The ten films below were selected by your Guide for their rare ability to blend effective drama with a realistic sense of medieval times. Some are more accurate than others, but watching any one will take you on an eye-opening journey to the Middle Ages.
Do you have a favorite "realistic" medieval film not listed here? Come to the forum and recommend it!
1957; directed by Ingmar Bergman; stars Max von Sydow. Returning to Sweden during the plague, a Crusader plays chess with Death in order to buy time to find answers to his questions about life, the soul, and the nature of faith. An extraordinary film that offers both a realistic representation of plague-ridden Scandinavia and a fantastic exploration of the medieval psyche.
1928; Directed by Carl-Theodor Dreyer; stars Maria Falconetti. Disturbing and powerful, this silent masterpiece focuses on the trial of Joan in what is unmistakably the most compelling film about the Maid ever produced. A must-see for anyone interested in Joan, the path of conscience, or classic cinema. The Criterion Collection version includes a breathtaking score by Richard Einhorn and the Voices of Light.
1986; directed by Jean-Jacques Annaud; stars Sean Connery and Christian Slater. Based on Umberto Eco's surprisingly successful book, the film focuses on a Franciscan friar (loosely based on William of Occam) and his investigation into a series of murders at a monastery in 14th century Italy. Connery is excellent as Brother William.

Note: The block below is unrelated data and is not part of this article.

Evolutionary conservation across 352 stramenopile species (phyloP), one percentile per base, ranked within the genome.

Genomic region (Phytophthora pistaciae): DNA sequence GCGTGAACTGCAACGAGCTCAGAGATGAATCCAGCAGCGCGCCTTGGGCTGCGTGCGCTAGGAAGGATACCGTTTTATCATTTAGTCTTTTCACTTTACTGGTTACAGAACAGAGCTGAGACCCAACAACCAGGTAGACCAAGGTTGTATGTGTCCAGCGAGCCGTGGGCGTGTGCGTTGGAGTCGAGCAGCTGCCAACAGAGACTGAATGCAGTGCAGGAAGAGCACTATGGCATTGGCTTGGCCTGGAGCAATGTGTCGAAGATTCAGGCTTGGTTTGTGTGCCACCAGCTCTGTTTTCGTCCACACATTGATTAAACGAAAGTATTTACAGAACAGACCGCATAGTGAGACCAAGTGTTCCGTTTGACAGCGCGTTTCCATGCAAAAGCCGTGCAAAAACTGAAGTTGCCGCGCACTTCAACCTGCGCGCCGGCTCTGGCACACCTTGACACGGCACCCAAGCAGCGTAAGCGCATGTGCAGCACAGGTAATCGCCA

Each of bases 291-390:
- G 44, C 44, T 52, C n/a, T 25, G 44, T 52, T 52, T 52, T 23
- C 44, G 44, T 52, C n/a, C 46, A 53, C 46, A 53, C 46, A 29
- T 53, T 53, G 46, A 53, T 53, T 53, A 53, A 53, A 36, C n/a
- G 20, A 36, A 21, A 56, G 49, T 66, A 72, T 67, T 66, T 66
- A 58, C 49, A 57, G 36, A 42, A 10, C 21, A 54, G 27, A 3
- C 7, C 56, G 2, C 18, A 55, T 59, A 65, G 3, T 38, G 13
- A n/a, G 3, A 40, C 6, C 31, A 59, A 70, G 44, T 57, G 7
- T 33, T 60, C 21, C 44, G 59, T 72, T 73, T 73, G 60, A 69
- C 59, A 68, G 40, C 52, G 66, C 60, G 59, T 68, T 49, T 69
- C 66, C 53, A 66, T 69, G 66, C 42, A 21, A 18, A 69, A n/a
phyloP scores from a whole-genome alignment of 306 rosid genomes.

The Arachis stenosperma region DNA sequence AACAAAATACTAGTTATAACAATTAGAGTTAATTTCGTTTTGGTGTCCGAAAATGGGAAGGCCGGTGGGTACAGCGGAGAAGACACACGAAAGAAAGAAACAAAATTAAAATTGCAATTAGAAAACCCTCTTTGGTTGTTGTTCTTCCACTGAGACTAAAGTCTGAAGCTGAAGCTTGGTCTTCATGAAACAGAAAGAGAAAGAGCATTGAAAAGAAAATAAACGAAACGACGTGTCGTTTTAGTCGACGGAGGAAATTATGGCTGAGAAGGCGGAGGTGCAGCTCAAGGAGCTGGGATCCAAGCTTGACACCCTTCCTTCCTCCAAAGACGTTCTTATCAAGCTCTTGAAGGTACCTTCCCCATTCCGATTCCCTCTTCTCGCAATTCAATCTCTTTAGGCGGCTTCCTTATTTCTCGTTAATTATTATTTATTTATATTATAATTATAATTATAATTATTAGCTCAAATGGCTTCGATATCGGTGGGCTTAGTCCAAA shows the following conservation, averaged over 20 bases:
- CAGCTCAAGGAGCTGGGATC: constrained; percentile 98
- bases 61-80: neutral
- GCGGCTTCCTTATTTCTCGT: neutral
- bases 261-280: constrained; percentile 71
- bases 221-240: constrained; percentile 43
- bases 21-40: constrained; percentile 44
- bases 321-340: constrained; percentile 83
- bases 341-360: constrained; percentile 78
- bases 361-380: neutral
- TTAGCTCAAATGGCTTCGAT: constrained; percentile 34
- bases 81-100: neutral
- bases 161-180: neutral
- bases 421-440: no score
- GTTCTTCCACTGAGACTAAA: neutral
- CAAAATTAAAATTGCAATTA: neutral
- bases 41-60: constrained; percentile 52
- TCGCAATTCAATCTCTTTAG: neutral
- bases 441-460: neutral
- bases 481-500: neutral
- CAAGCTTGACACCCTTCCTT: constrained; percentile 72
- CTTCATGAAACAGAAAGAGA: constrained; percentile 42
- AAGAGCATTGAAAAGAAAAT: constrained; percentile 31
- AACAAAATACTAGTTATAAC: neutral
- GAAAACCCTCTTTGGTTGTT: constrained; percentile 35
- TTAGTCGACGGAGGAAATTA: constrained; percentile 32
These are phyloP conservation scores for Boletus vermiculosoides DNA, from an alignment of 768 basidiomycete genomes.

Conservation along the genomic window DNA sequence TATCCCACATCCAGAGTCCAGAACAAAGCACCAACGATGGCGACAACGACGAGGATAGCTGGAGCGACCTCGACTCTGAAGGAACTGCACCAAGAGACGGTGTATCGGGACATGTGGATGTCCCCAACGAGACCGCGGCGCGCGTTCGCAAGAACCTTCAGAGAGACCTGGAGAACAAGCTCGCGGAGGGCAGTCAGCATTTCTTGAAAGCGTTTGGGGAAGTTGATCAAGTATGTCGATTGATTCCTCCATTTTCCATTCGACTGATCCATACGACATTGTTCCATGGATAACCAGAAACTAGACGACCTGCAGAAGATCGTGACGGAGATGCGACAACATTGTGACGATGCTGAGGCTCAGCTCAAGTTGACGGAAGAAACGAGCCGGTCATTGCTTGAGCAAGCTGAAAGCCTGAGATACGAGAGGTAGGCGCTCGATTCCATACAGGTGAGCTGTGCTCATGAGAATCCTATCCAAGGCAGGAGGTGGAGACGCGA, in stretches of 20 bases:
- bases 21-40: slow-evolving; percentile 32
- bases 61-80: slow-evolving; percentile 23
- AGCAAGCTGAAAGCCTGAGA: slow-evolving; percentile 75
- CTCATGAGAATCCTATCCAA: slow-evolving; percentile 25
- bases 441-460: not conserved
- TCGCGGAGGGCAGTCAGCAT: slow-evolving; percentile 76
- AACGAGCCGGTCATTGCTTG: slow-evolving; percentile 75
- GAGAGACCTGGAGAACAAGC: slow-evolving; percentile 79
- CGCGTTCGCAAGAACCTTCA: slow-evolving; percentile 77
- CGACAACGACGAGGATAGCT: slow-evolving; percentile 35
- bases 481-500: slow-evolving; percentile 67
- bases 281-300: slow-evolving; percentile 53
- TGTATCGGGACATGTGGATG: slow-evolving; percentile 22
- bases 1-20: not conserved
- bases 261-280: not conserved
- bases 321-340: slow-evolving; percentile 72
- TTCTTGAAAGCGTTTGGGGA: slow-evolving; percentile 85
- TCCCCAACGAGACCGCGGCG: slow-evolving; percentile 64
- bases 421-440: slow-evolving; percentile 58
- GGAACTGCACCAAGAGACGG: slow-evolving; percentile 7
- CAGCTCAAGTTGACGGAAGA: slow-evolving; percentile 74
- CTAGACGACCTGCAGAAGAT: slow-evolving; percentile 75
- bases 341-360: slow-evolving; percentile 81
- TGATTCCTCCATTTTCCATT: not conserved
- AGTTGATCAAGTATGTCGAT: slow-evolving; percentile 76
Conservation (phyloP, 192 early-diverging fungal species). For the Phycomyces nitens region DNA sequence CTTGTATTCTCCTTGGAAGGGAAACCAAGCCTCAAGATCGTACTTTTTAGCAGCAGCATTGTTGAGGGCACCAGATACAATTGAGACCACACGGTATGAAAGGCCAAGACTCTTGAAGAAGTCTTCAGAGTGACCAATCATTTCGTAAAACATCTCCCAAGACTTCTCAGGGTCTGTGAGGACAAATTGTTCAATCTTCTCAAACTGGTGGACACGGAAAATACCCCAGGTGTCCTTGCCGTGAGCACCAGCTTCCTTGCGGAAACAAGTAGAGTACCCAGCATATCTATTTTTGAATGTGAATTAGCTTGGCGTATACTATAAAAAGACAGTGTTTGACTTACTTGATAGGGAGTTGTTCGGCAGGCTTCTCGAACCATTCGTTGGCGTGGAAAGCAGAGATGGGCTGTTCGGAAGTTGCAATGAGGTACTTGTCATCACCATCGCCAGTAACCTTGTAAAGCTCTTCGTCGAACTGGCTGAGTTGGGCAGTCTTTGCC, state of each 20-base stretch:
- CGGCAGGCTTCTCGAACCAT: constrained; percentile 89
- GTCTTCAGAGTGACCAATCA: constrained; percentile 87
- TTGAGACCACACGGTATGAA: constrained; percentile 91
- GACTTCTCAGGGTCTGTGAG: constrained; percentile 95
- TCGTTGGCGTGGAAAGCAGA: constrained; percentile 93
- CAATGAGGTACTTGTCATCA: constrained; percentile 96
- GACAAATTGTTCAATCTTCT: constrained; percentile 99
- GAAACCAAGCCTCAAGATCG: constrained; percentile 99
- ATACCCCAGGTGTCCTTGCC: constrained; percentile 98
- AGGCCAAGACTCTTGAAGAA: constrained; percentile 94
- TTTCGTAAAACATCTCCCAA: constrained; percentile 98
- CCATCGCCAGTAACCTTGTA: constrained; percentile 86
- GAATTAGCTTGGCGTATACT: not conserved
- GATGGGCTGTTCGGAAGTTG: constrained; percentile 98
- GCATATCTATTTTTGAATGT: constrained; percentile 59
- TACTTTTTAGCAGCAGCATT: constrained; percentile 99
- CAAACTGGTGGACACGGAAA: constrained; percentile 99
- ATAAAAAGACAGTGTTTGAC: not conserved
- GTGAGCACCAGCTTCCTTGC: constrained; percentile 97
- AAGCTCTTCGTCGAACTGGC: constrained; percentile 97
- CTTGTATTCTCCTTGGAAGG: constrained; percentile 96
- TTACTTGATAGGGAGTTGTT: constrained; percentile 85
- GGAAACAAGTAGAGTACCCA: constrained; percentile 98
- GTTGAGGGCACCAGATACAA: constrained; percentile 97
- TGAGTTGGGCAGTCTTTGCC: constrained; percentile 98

1984; directed by Daniel Vigne; stars Nathalie Baye and Gerard Depardieu. The true story of a callow peasant who abandons his family and returns years later a changed man. But is he really Martin Guerre? This French classic realistically portrays late medieval Europe in atmosphere and detail.
1989; directed by Kenneth Branagh; stars Branagh, Derek Jacobi, Ian Holm and Paul Scofield. While the Olivier version is preferred by many fans, I find Branagh's interpretation cinematically superior, particularly with regards to the overwhelming battle sequence. A superb cast and moving score increase its impact.
1938; directed by Sergei Eisenstein; stars Andrei Abrikosov, Nikolai Cherkasov and Nikolai Okhlopkov. This significant film is just as interesting for its anti-Nazi propaganda as it is for its stunning battle sequence on the frozen lake. A marvelous piece of cinema from a great Russian film-maker.
1968; directed by Anthony Harvey; stars Peter O'Toole, Katharine Hepburn and Anthony Hopkins. In spite of a few notable errors, this intense dynastic drama is generally accurate in detail and, more importantly, perfectly captures the tension and turmoil of Britain's greatest dysfunctional family. Hepburn's Oscar for her portrayal of Eleanor of Aquitaine was well-deserved.
1966; directed by Fred Zinneman; stars Paul Scofield, Leo McKern and Wendy Hiller. Scofield won an Academy Award for his profound study of Thomas More in this fascinating and forceful examination of integrity and politics.
1970; directed by Pier Paolo Pasolini; stars Franco Citti. Some have found Pasolini's earthy interpretation of Boccaccio's masterpiece a little too realistic, but its presentation of medieval Italy and its tribute to a great medieval author make it hard to ignore. There is more in the message than mere eroticism and shock value for anyone willing to look for it.
1990; directed by Franco Zeffirelli; stars Mel Gibson, Alan Bates, Glenn Close and Helena Bonham-Carter. Although both Branagh's and Olivier's versions may be superior films, neither offers as medieval an interpretation as Zeffirelli's. Gibson is solidly believable, and Bonham-Carter turns in a shattering performance as Ophelia.